Paper 2017/926

How to Construct a Leakage-Resilient (Stateless) Trusted Party

Daniel Genkin, Yual Ishai, and Mor Weiss


Trusted parties and devices are commonly used in the real world to securely perform computations on secret inputs. However, their security can often be compromised by side-channel attacks in which the adversary obtains partial leakage on intermediate computation values. This gives rise to the following natural question: To what extent can one protect the trusted party against leakage? Our goal is to design a hardware device $T$ that allows $m\ge 1$ parties to securely evaluate a function $f(x_1,\ldots,x_m)$ of their inputs by feeding $T$ with encoded inputs that are obtained using local secret randomness. Security should hold even in the presence of an active adversary that can corrupt a subset of parties and obtain restricted leakage on the internal computations in $T$. We design hardware devices $T$ in this setting both for zero-knowledge proofs and for general multi-party computations. Our constructions can unconditionally resist either $AC^0$ leakage or a strong form of ``only computation leaks'' (OCL) leakage that captures realistic side-channel attacks, providing different tradeoffs between efficiency and security.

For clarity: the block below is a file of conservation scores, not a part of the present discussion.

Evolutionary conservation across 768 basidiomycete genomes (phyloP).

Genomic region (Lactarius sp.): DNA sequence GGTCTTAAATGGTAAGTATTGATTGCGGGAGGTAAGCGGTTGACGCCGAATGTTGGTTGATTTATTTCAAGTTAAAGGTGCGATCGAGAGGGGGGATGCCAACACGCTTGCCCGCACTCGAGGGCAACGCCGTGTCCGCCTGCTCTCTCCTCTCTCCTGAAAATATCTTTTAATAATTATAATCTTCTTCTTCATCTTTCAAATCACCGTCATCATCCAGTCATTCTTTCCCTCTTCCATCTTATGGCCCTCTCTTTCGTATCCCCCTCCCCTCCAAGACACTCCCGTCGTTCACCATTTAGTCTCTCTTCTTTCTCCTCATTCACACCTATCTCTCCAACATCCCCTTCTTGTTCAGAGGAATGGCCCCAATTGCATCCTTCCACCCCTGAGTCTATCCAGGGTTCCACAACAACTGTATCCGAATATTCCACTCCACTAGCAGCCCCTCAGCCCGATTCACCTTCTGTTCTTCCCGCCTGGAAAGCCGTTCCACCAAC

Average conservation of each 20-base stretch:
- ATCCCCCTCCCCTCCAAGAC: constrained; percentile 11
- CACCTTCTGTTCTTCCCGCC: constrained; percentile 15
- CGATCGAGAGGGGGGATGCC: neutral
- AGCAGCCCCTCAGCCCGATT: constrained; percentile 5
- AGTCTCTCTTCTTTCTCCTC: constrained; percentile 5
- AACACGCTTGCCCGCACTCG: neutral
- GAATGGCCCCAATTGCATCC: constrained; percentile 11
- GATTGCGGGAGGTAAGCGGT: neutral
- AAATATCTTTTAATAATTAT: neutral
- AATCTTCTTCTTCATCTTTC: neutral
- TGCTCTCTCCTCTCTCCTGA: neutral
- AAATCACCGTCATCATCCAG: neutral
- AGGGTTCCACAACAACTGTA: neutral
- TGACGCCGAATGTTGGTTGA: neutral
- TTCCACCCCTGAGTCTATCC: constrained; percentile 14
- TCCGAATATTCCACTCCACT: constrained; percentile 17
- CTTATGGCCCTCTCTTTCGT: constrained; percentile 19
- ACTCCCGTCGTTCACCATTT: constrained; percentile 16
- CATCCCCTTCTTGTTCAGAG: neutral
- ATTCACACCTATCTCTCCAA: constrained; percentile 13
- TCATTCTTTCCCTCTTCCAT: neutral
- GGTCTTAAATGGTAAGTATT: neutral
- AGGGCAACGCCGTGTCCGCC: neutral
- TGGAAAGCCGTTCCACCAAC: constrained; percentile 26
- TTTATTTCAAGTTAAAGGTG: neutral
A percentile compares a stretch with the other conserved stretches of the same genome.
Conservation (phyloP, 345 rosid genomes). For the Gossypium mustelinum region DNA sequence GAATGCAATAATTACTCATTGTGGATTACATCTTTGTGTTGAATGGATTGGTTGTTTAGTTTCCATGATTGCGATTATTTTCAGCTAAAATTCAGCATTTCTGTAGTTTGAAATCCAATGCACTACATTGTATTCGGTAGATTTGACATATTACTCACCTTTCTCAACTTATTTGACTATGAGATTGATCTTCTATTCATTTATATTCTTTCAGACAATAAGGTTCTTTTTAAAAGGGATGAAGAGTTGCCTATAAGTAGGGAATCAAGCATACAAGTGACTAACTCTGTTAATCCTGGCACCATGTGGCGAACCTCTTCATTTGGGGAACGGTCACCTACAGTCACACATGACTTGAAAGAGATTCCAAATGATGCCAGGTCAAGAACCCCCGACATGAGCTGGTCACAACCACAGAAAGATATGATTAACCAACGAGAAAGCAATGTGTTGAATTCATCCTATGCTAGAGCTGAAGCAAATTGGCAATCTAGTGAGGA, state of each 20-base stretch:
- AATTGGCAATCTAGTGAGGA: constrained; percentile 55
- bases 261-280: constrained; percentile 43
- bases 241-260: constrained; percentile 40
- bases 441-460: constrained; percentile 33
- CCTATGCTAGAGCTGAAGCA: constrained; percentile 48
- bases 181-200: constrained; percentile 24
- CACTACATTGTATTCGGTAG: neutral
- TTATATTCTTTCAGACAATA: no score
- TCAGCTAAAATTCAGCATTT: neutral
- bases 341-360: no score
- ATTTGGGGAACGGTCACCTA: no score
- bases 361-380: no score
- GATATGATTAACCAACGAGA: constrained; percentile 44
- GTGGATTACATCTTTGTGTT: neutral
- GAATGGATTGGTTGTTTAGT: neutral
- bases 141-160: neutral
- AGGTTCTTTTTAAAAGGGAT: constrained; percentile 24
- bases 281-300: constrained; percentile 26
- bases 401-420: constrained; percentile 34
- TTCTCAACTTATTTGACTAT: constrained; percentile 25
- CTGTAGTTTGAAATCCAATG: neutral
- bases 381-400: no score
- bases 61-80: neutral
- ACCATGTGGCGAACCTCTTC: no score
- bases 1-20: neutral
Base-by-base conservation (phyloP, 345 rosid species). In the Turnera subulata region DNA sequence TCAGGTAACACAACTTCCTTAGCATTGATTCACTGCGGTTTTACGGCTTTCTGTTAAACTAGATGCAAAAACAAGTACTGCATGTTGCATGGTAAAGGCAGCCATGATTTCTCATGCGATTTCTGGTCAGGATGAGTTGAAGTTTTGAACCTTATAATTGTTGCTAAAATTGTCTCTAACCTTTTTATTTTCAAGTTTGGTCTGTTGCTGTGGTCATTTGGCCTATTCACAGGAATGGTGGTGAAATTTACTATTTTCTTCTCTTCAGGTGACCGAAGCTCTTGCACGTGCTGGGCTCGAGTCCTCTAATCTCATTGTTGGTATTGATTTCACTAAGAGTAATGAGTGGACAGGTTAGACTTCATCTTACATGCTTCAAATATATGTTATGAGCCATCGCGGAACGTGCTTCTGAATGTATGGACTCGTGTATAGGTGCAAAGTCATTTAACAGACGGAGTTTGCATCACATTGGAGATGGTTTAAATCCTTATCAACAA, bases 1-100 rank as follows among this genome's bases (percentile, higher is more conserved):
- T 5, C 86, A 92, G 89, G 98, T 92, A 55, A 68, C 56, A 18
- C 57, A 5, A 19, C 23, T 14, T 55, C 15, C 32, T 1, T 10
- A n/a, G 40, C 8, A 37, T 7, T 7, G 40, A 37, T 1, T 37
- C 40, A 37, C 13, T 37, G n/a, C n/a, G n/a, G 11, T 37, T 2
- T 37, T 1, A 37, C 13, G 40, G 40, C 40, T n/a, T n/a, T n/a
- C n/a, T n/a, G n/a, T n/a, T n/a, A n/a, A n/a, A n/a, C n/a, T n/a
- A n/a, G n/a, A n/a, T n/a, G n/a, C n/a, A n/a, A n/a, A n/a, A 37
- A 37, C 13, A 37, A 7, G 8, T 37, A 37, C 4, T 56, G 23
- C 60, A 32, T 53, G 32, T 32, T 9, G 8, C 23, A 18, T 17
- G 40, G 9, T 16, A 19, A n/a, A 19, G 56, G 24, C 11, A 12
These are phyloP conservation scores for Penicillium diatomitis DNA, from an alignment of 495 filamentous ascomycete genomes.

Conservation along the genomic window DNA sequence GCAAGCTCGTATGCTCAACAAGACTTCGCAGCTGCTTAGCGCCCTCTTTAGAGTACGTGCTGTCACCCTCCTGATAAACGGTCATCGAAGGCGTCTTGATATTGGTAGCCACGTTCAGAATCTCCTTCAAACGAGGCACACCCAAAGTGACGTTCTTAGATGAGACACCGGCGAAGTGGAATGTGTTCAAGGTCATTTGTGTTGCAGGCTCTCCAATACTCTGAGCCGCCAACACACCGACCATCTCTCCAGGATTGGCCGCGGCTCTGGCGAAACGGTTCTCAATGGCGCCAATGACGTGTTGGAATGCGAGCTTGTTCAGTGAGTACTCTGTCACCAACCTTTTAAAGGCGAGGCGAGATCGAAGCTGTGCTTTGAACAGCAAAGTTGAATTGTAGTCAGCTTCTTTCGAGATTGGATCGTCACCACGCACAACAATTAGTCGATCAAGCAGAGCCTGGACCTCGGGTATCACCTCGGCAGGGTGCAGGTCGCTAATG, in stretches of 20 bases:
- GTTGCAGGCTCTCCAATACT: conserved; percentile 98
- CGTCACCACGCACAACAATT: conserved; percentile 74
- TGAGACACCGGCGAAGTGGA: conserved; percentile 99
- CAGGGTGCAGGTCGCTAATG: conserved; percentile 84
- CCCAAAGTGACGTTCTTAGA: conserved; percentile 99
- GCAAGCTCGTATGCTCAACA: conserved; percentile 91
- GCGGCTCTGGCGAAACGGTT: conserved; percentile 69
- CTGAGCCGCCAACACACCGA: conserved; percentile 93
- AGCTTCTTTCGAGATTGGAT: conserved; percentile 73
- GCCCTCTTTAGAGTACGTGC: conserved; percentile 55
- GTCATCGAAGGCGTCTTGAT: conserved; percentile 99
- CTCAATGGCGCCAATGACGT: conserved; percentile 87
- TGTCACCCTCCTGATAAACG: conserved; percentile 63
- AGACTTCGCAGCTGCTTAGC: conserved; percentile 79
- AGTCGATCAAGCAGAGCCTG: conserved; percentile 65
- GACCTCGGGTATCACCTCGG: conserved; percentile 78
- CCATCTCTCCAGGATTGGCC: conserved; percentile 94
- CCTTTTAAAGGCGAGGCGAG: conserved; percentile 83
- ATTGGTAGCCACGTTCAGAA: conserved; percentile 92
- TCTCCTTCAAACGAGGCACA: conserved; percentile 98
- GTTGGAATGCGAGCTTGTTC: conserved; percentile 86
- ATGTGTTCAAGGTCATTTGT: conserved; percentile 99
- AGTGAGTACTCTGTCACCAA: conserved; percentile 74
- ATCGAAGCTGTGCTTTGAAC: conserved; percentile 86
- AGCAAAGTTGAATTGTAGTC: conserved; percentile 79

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Publication info
A major revision of an IACR publication in TCC 2017
Leakage-ResilienceSecure Multiparty ComputationAlgebraic Manipulation DetectionAMD Circuits
Contact author(s)
mormorweiss @ gmail com
2017-12-04: last of 3 revisions
2017-09-24: received
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      author = {Daniel Genkin and Yual Ishai and Mor Weiss},
      title = {How to Construct a Leakage-Resilient (Stateless) Trusted Party},
      howpublished = {Cryptology ePrint Archive, Paper 2017/926},
      year = {2017},
      note = {\url{}},
      url = {}
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